You have done both jewelry and wall sculptures on this exhibit. Is this the 1st time you combine both forms? Why did you decide to do this?
17 April, 2014 at 1:23 am in Buy & Sell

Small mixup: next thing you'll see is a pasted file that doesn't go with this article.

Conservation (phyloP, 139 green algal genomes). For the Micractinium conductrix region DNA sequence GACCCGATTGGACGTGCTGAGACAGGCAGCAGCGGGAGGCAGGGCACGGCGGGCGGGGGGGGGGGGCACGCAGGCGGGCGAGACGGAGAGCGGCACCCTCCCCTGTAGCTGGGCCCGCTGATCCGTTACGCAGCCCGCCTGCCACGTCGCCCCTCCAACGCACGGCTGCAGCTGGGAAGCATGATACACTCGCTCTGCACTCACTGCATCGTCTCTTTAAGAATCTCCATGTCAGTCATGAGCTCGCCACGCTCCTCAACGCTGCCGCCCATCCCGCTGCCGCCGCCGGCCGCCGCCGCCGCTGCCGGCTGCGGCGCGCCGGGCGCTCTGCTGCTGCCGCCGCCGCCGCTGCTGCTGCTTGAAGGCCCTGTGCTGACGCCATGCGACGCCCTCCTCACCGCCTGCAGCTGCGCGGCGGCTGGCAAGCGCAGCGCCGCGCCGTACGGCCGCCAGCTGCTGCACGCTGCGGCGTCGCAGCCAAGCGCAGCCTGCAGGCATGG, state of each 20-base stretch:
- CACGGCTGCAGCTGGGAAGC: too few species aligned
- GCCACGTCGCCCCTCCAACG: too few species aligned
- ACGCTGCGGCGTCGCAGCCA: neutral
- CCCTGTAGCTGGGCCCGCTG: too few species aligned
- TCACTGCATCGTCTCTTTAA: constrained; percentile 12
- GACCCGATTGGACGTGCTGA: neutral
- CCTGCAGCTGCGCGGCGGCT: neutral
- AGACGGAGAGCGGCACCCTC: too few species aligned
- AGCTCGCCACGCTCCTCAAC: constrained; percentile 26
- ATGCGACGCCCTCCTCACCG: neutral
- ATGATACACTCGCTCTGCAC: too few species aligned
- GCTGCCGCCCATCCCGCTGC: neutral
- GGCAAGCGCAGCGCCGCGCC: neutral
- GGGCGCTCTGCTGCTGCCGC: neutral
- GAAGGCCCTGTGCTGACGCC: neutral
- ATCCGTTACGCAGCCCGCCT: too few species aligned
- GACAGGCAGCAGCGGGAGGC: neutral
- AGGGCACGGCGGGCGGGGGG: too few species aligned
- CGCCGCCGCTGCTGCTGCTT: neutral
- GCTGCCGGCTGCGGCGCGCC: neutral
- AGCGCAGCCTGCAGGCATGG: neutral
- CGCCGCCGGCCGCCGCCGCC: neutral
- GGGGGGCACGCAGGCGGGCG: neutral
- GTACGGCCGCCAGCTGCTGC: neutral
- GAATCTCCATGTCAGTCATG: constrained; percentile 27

You have done both jewelry and wall sculptures on this exhibit. Is this the 1st time you combine both forms? Why did you decide to do this? Kim Overstreet & Robin Kranitzky: In the past we have created Pandora Animals Charms larger freestanding structures to accompany the brooches. The greater sculptural format provides us an opportunity to figure without regard to size or weight, that is ordinarily a consideration when designing an item of jewelry. In those cases, the structures have become much part of the composition but additionally possess a function to house and Pandora Murano Glass Beads display the brooch. The wall sculptures in this Vault project don’t have that function. It was important to add in the brooches in this particular exhibit simply because were the motivation to the larger wall pieces. While working on these three inkblot inspired brooches, we did start to think, ‘wouldn't it be interesting to have others to get the Pandora CZ Beads ideas for us?’ When we have always welcomed others to find their own insight to the narratives, it gave the look of a good idea to reverse our normal process. We had arrived thrilled to get over 100 replies to our inkblot request. The question that always appears to any artist is ‘where would you get those ideas?’ Now the answer is simple: from those who thought i would reply to an inkblot. Incidentally, here is the new we've got shown brooches and separate sculpture simultaneously inside a formal setting. Robin Kranitzky and Kim Overstreet What inspires the stories you employ inside your work? Do you make them up? Kim Overstreet & Robin Kranitzky: Sometimes just one found object becomes the inspiration or perhaps the story may be inspired by something happening from the news, a spiritual ritual, emotions, dreams, political issues or whatever is happening within our own individual lives. Through commission work our stories happen to be based on poems, books or possibly a person’s character. In group exhibitions where there's a particular title or theme, then that title or theme would be the starting place for conjuring up our narratives. For this Vault project the stories got their start in peoples’ reaction to a selected inkblot. When you are so interested in story telling could you recommend some books or authors whom you are especially fond of? Robin: Codex Serifinianus, one among my favorite in history. Joseph Campbell, highly recommend. Shakti Gawain, highly recommend. Kim: I love to read and still have a directory of books miles long i always need to get to but because it happens I read whatever comes my way. An excellent story that kept me in another place and time through the entire entire book was Pillars of the planet by Ken Follett. A little bit ago I became looking something to see and came upon A couple of years Prior to a Mast by R H Dana Jr. I am aware it’s a well used but I needed never make out the print and honestly it always sounded boring in my opinion, but oh boy, that story kept me spellbound throughout! I enjoy mysteries and keep a set of Sherlock Holmes stories by Arthur Conan Doyle on my iPod, that we enjoy. There are 2 storytelling podcasts I never miss, Selected Shorts and The Moth.